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USD and the Greek Debt Crisis - by Chris Brueck

Discussion in 'Forex Daily News & Outlook' started by GCAM, Feb 24, 2010.

  1. GCAM

    GCAM New Member

    Sep 25, 2009
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    Asset Manager
    February 24, 2010
    by Chris Brueck of Gold Coast Asset Management Inc.

    I believe that the US Dollar will see further support through out 2010. Federal Reserve Chairman Ben Bernanke said that the central bank will keep interest rates low to ensure the economic recovery. But although the economic rebound currently requires low interest rates, policy makers will need to tighten monetary policy at some point! This already occurred with the Fed's recent quarter-point hike to 0.75%.

    For the currency trader, the question is whether the Fed will continue to raise their rates before other central banks around the world. Although Bernanke states that interest rates will need to remain low for an "extended period", I believe that the Fed will raise its rates before before other countries, thereby decreasing the rate differential between the US Dollar and higher yielding currencies. So, it is simply a matter of "when".

    Since inflation is "likely to remain subdued", I don't see any extraordinary demand for the US Dollar. However, currency values do not exist in a vacuum and are relative to the economic health and monetary outlook of other countries. Hence the name "foreign exchange". So, to further evaluate our outlook for the US Dollar, it is important for us to look at the economic conditions of other countries. The key topic I am watching is the Greek Debt Crisis in the Euro Zone.

    Demand for the Euro has dropped mostly due to concerns that Greece will default on its debt. Jean-Claude Trichet, President of the European Central Bank, is placing enormous pressure on Greece to pop its ballooning 12.7% deficit down to 3% levels by 2012. The Euro Zone prefers a devalued Euro, as that positively impacts the amount of goods and services that they export. However, they do not like a devalued Euro when its economy is ridden with debt. If Greece's deficit continues to balloon, the European Union may have no choice but to drop them from membership and remove them from the Euro Zone to readopt the Drachma.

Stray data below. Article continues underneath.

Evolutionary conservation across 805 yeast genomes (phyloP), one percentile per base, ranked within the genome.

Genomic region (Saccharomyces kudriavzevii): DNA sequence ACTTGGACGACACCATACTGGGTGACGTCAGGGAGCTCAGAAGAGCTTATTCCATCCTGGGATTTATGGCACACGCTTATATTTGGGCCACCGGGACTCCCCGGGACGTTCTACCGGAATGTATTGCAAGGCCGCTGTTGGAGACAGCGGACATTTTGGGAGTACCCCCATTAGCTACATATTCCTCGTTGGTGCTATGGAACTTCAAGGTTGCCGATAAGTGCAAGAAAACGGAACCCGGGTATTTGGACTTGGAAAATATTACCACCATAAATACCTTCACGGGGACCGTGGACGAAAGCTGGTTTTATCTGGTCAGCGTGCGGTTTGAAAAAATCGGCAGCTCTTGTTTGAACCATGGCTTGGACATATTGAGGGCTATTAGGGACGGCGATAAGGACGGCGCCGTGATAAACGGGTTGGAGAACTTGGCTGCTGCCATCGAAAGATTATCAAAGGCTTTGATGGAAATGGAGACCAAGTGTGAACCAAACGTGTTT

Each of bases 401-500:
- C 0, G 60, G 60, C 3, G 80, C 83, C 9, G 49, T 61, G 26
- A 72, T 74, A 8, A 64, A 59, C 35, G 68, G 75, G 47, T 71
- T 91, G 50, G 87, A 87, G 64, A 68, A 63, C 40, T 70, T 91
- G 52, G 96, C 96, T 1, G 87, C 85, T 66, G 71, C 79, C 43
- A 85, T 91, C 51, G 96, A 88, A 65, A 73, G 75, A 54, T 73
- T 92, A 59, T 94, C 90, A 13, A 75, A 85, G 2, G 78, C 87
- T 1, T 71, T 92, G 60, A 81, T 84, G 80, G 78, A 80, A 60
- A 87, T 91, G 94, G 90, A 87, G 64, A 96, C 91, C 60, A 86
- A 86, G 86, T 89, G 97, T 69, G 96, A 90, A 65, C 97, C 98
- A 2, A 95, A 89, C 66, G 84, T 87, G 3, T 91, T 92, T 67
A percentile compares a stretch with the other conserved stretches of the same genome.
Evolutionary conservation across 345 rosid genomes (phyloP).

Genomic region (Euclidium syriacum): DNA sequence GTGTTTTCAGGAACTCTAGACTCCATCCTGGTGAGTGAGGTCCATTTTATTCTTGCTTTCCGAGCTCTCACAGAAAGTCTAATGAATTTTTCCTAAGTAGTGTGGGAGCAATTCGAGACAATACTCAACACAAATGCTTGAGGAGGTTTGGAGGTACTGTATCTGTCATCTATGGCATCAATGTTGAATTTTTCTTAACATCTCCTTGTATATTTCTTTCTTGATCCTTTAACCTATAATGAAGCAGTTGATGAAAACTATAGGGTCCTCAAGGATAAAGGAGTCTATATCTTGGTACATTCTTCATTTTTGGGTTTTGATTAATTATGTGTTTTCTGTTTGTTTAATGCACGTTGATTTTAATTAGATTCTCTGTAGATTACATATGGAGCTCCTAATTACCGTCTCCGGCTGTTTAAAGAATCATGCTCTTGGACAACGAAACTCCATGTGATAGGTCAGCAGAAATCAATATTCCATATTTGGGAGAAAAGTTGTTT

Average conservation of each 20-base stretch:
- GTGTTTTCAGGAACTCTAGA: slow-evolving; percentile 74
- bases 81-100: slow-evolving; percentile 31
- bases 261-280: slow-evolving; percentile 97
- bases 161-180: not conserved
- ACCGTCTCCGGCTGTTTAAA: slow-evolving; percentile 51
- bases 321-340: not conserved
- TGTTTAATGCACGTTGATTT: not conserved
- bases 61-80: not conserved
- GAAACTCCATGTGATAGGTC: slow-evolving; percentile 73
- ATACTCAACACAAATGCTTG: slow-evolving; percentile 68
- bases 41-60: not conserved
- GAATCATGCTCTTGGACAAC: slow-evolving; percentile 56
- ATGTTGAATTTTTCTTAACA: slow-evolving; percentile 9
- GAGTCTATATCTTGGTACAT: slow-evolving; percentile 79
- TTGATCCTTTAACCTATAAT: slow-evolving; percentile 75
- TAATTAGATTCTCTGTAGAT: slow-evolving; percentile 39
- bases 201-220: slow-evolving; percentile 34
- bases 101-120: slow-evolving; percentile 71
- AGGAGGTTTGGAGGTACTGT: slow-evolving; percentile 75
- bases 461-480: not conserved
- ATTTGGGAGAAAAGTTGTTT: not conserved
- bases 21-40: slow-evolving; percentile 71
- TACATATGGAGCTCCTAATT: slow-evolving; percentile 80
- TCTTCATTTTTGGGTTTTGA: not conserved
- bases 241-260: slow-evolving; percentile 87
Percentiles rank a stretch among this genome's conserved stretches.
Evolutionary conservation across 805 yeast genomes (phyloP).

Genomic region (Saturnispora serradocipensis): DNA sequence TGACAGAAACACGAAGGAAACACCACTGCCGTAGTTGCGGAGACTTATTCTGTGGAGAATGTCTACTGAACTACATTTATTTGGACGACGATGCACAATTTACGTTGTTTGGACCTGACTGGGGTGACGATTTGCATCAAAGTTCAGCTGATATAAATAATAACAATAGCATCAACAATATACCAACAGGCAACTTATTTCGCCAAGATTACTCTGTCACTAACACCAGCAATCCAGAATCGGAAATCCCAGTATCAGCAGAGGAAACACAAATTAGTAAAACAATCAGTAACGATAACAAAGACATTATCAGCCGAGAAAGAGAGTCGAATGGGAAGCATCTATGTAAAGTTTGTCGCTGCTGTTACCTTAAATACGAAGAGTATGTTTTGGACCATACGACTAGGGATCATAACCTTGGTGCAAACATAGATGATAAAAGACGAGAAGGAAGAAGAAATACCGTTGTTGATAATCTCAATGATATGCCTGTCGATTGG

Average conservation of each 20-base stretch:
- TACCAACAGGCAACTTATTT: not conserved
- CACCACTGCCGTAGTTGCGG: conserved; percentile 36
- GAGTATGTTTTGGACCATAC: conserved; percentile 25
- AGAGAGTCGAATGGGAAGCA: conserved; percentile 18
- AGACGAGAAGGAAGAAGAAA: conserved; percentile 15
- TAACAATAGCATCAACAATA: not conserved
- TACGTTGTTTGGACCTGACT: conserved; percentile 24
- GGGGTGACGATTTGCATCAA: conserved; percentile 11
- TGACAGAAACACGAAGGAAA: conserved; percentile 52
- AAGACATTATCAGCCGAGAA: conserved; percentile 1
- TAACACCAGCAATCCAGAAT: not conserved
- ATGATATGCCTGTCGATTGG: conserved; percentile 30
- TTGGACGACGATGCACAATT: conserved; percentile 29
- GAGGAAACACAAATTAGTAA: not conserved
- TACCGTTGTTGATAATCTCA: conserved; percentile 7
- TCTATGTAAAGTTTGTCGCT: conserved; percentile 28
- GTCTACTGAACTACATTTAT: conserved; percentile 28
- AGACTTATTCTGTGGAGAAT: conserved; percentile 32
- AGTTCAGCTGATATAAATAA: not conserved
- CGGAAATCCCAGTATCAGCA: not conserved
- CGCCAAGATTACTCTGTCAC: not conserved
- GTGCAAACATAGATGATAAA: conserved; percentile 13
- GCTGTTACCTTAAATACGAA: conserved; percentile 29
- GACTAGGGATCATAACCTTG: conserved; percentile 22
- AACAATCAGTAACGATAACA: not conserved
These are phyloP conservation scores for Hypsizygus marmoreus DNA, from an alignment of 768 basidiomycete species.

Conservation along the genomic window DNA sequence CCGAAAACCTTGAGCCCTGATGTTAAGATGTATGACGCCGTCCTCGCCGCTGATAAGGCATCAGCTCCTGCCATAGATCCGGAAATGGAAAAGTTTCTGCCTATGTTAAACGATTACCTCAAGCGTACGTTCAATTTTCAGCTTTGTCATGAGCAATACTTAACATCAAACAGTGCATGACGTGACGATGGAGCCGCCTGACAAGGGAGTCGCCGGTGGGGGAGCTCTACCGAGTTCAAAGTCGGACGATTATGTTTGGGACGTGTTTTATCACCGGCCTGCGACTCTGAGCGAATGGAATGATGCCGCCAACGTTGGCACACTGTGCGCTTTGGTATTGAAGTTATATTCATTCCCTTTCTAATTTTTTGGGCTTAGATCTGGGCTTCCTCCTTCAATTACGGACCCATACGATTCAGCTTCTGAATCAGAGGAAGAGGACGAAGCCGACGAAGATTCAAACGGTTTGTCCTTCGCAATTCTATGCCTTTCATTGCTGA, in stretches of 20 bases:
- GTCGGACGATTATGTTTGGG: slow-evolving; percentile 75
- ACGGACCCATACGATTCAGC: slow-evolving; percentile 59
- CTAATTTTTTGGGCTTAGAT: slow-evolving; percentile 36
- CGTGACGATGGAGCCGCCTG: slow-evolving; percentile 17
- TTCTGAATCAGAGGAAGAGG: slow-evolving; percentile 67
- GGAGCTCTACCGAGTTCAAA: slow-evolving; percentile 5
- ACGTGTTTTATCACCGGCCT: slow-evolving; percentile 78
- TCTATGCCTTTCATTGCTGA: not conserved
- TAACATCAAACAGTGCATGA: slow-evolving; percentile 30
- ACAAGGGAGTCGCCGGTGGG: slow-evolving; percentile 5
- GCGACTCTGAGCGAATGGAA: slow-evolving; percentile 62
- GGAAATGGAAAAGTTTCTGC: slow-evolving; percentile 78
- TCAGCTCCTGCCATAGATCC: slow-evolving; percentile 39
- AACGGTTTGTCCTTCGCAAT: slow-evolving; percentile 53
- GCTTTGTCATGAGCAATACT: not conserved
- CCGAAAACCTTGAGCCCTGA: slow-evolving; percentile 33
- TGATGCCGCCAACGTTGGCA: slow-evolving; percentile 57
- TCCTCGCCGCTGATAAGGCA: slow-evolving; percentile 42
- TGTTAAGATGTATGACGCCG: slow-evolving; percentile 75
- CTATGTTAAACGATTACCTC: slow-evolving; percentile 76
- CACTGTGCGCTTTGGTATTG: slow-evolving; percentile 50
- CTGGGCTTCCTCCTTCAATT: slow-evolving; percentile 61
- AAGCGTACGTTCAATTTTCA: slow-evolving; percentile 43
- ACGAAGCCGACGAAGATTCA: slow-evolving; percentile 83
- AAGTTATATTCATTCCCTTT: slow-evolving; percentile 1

Now, we need to take caution here in our forecasts for the Euro and the US Dollar. If Greece loses its membership from the European Union and Euro Zone, currency traders need to position themselves for the potential that international banks and trading institutions may regain their confidence in the Euro Zone. That could prove to be bullish for the Euro and bearish for the US Dollar. However, banks and institutions could also view such an event as further deteriorating the economic health of Europe in general. In such as case, that could prove to be bearish for the Euro and bullish for the US Dollar.

    I have a strong feeling that Greece will ultimately default on its debt and lose it EU and EZ membership sometime in the next 12-16 months. However, for now, my outlook for 2010 is that the US Dollar will continue to gain a bit more strength against the Euro, even in light of Bernanke's statements that interest rates should remain low for a while. However, without more demand for the US Dollar, I foresee it ranging between 1.2800 and 1.4500 against the Euro.

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